Rendered Fat Content


Rudolph Ruzicka:
Lowell House, Harvard University (c. 1931-32)

"My world, like yours, thrives on such intentions."

I maintain and manage a massively parallel publishing system consisting of many disparate parts conceptually connected but otherwise distant from and invisible to each other. I serve as the sole integrating factor, for only I know where the bodies have been buried because I was the one who buried every one. Using this system resembles serial graverobbing, in which my skills must approach master status. The resulting operation stretches the formal definition of system, as all integrated systems must. It was never designed and shows it. Nor has it ever been documented. Instead, it operates via a complex code of local knowledge and rumor. Some pieces barely serve their purpose, but its sole user knows of no better components or, at least, none cheaper. It includes nothing designed or marketed by Microsoft®, for our operator finds their products fundamentally unusable. This means that my publishing system most emphatically does not include MS-Word®, which, as near as I can tell, exists for the sole purpose of rendering writing, and so Publishing, fundamentally impossible.

This story, as every story I've written in this and every other series, simultaneously exists on several supposedly parallel planes.
I originate each story in a system called RapidWeaver®, which was never intended to serve as a word processor, yet that's primarily how I use it. It features the sparest imaginable writing function with few bells and fewer whistles. Its primary benefit might be that I do not need to translate its contents to publish them; this application serves as my blog engine. It holds each story and illustration in serial order, appropriately dated and time stamped, with hot links to each illustration's source information. RapidWeaver's the heart of my Publishing operation. It's been ailing lately, perhaps because I use it for purposes beyond what it was designed to perform. I've been waiting for tech support to get back to me. I suspect that they will be surprised but probably not delighted to learn that their humble blog engine has been serving in a position far above and beyond its design purpose. Every massively parallel system features subsystems like this!

I introduce my stories on social media platforms: Facebook, LinkedIn, and SubStack.  Each must contain parallel links to take a reader to the same place within this vast domain. I try to drive each reader back to my source copy so that I might notice their passing by. Otherwise, my appreciations might not prove timely enough to serve any purpose. I started using SubStack because my blog was experiencing service problems. When my blog updates crapped out, I'd resort to publishing on Facebook, the riskiest business. Past postings are difficult to access and might prove functionally impossible to compile into actual manuscripts. I maintain my blog copies even when It's not correctly updating my online accessible files. Timing updates proves challenging since the linking remains manual. I copy and paste my fool head off and, even then, sometimes manage to produce only tangles. Once a source manifests, it becomes a permanent existence and never changes. I have articles dating back to 2006 that still retain the same web address and always will.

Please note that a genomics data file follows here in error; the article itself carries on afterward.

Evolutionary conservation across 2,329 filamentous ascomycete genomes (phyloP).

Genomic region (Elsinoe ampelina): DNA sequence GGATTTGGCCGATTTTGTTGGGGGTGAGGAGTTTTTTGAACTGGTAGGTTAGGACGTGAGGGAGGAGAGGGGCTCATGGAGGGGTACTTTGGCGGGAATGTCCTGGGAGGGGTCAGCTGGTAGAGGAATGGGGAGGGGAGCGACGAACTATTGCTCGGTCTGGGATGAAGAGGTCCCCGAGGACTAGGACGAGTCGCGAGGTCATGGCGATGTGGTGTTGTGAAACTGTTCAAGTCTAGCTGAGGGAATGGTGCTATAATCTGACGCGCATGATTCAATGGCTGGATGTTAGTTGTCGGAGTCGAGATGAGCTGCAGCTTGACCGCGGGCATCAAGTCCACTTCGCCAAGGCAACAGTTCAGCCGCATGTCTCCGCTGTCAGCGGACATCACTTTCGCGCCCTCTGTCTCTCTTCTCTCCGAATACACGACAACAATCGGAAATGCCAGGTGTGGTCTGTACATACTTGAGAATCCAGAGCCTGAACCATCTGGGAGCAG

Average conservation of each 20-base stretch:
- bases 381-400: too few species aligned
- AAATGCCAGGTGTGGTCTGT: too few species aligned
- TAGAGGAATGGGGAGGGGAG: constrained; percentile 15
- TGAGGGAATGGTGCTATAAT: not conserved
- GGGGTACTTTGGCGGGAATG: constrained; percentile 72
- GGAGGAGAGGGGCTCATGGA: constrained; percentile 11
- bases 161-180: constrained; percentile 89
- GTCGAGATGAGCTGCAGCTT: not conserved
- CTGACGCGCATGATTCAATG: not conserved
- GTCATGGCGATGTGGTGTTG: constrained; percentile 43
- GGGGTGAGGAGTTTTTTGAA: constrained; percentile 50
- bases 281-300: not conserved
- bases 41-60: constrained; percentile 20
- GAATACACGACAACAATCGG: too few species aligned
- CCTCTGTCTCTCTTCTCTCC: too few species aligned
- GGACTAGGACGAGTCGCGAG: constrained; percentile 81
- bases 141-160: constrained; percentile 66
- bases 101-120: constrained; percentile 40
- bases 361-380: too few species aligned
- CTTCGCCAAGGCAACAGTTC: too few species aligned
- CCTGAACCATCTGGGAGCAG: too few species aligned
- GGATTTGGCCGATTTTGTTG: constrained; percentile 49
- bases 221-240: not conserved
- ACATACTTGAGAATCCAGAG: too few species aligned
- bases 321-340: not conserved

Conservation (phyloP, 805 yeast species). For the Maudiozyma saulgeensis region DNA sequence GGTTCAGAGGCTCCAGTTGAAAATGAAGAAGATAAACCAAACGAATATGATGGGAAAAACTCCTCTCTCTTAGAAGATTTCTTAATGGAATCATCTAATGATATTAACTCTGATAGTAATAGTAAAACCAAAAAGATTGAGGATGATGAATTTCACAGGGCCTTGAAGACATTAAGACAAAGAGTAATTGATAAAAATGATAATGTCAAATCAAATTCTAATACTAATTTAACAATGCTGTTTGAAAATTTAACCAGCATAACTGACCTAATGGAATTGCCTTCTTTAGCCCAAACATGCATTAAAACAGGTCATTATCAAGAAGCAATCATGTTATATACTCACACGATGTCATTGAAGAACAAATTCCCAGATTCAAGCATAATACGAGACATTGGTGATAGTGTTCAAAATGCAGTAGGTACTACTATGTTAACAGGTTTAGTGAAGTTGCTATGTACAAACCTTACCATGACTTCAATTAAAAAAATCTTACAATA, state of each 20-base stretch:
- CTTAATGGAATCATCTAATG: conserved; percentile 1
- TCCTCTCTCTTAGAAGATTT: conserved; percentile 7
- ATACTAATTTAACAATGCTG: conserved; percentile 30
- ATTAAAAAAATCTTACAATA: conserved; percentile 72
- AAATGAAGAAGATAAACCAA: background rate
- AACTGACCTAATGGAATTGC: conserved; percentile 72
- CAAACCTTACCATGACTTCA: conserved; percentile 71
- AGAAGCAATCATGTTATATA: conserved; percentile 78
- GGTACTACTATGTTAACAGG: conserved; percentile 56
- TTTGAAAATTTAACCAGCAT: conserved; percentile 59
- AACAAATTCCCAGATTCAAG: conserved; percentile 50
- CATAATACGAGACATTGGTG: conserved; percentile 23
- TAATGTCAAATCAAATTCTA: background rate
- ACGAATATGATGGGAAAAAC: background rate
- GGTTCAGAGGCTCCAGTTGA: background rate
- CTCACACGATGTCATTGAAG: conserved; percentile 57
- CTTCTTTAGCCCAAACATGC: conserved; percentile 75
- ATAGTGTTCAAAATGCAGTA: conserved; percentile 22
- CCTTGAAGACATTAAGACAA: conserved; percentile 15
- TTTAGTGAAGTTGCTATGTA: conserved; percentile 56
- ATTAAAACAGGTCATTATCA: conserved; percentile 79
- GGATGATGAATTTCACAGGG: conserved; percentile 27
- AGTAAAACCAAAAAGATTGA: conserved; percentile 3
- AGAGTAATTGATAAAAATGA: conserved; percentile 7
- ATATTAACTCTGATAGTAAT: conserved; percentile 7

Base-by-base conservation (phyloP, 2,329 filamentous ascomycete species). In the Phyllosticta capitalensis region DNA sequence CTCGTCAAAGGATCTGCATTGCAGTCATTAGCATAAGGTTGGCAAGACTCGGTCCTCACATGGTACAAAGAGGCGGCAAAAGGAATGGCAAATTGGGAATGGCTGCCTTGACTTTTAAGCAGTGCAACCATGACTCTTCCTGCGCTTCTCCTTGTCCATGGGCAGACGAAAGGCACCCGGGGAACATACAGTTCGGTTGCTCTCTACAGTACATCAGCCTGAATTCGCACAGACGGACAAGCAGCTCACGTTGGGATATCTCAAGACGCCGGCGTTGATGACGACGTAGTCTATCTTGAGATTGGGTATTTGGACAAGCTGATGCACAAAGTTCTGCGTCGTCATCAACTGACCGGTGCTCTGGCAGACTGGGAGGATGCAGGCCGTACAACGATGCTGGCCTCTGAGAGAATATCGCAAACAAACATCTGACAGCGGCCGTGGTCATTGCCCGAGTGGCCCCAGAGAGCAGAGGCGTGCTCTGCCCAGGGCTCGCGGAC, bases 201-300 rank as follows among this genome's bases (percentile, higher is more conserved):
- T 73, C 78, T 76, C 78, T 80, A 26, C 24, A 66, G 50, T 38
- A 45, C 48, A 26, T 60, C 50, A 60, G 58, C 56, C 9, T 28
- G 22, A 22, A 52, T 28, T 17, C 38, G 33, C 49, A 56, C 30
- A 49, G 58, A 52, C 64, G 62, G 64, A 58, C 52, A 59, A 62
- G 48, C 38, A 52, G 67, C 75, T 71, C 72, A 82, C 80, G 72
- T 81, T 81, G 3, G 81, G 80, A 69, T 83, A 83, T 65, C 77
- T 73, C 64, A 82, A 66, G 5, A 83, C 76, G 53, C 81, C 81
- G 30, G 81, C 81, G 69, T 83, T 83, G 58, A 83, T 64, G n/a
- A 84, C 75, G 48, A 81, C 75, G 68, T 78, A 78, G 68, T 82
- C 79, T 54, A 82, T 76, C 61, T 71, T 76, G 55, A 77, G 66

The final piece of this puzzle centers around some actual publishing software: Scrivener®. There, I compile each story as a chapter within an overarching outline, these to compile into manuscript form. This system formats pages, numbers them, and produces output that looks like a finished manuscript. It was not designed to handle illustrations, though it does allow them to be included, just not edited or finely placed on a page. That requires some other software as yet unidentified. Scrivener® serves as a parallel database to my blog engine's, as each chapter within every manuscript matches an entry in my now massive blog Masterfile, all multiple gigabits of it. The manuscripts I build later, after first Publishing a story to my blog and announcing it to the world via social media. Sometime later, I will copy and paste the social media introduction and the body of its associated story, and its illustration into Scrivener® to later compile into an almost final and finished form. Once compiled, I can print the stories either on paper or just on Google Docs, where they're ironically displayed in MS-Word® form without Word® ever having touched any of it.

Much of my Publishing work involves taking care of this machinery. It exists between my twelve-inch M1 MacAir, my server, and nowhere else. I continually back up my M1 because it's the sole integrating factor holding the whole system together. However, if I disappeared, this ecosystem would be rendered inaccessible, which might be for the better. I am now engaged in what feels like a massive clean-up effort intended to bring all these pieces into a final parallel condition so that every story exists in every form, from blog to final manuscript. This series will be my twenty-fourth. I might be almost a third of the way through creating the manuscripts, which requires mind-numbing copying and pasting hours. Like all massively parallel systems, mine's parallel only in intention. It includes grand notions which might never actually manifest. My world, like yours, thrives on such intentions.

©2023 by David A. Schmaltz - all rights reserved

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